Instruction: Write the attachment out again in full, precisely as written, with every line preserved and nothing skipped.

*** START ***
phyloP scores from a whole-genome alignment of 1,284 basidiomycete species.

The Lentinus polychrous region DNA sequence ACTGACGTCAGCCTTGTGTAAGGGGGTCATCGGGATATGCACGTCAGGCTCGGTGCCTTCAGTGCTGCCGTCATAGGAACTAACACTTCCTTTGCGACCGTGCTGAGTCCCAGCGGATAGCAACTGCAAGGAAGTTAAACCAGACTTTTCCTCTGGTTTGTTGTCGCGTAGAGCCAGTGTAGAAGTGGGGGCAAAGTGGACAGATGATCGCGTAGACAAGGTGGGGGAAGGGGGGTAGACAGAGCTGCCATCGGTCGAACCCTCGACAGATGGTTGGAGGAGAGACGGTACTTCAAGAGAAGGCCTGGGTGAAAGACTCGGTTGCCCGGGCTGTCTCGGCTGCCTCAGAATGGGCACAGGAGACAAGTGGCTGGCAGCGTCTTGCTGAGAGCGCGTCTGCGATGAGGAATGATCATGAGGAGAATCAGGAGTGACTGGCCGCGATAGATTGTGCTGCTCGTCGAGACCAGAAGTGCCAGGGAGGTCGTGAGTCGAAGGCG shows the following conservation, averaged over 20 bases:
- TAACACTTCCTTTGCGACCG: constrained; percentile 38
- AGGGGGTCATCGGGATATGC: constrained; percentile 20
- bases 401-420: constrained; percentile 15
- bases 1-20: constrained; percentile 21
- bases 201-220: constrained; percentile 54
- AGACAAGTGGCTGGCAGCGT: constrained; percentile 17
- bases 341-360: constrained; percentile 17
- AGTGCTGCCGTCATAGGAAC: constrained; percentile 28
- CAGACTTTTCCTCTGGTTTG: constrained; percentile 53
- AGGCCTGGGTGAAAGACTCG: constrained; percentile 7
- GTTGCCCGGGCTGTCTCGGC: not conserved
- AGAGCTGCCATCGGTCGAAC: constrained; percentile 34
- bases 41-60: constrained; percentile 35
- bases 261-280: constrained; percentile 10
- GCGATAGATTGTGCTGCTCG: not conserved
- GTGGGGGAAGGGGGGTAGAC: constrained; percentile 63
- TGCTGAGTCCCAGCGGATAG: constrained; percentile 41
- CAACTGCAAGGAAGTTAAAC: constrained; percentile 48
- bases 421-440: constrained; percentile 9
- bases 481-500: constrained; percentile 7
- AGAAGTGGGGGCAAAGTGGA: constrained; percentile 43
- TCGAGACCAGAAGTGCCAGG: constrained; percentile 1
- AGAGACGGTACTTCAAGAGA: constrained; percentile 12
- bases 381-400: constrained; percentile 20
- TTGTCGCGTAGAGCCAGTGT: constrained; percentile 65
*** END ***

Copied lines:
phyloP scores from a whole-genome alignment of 1,284 basidiomycete species.

The Lentinus polychrous region DNA sequence ACTGACGTCAGCCTTGTGTAAGGGGGTCATCGGGATATGCACGTCAGGCTCGGTGCCTTCAGTGCTGCCGTCATAGGAACTAACACTTCCTTTGCGACCGTGCTGAGTCCCAGCGGATAGCAACTGCAAGGAAGTTAAACCAGACTTTTCCTCTGGTTTGTTGTCGCGTAGAGCCAGTGTAGAAGTGGGGGCAAAGTGGACAGATGATCGCGTAGACAAGGTGGGGGAAGGGGGGTAGACAGAGCTGCCATCGGTCGAACCCTCGACAGATGGTTGGAGGAGAGACGGTACTTCAAGAGAAGGCCTGGGTGAAAGACTCGGTTGCCCGGGCTGTCTCGGCTGCCTCAGAATGGGCACAGGAGACAAGTGGCTGGCAGCGTCTTGCTGAGAGCGCGTCTGCGATGAGGAATGATCATGAGGAGAATCAGGAGTGACTGGCCGCGATAGATTGTGCTGCTCGTCGAGACCAGAAGTGCCAGGGAGGTCGTGAGTCGAAGGCG shows the following conservation, averaged over 20 bases:
- TAACACTTCCTTTGCGACCG: constrained; percentile 38
- AGGGGGTCATCGGGATATGC: constrained; percentile 20
- bases 401-420: constrained; percentile 15
- bases 1-20: constrained; percentile 21
- bases 201-220: constrained; percentile 54
- AGACAAGTGGCTGGCAGCGT: constrained; percentile 17
- bases 341-360: constrained; percentile 17
- AGTGCTGCCGTCATAGGAAC: constrained; percentile 28
- CAGACTTTTCCTCTGGTTTG: constrained; percentile 53
- AGGCCTGGGTGAAAGACTCG: constrained; percentile 7
- GTTGCCCGGGCTGTCTCGGC: not conserved
- AGAGCTGCCATCGGTCGAAC: constrained; percentile 34
- bases 41-60: constrained; percentile 35
- bases 261-280: constrained; percentile 10
- GCGATAGATTGTGCTGCTCG: not conserved
- GTGGGGGAAGGGGGGTAGAC: constrained; percentile 63
- TGCTGAGTCCCAGCGGATAG: constrained; percentile 41
- CAACTGCAAGGAAGTTAAAC: constrained; percentile 48
- bases 421-440: constrained; percentile 9
- bases 481-500: constrained; percentile 7
- AGAAGTGGGGGCAAAGTGGA: constrained; percentile 43
- TCGAGACCAGAAGTGCCAGG: constrained; percentile 1
- AGAGACGGTACTTCAAGAGA: constrained; percentile 12
- bases 381-400: constrained; percentile 20
- TTGTCGCGTAGAGCCAGTGT: constrained; percentile 65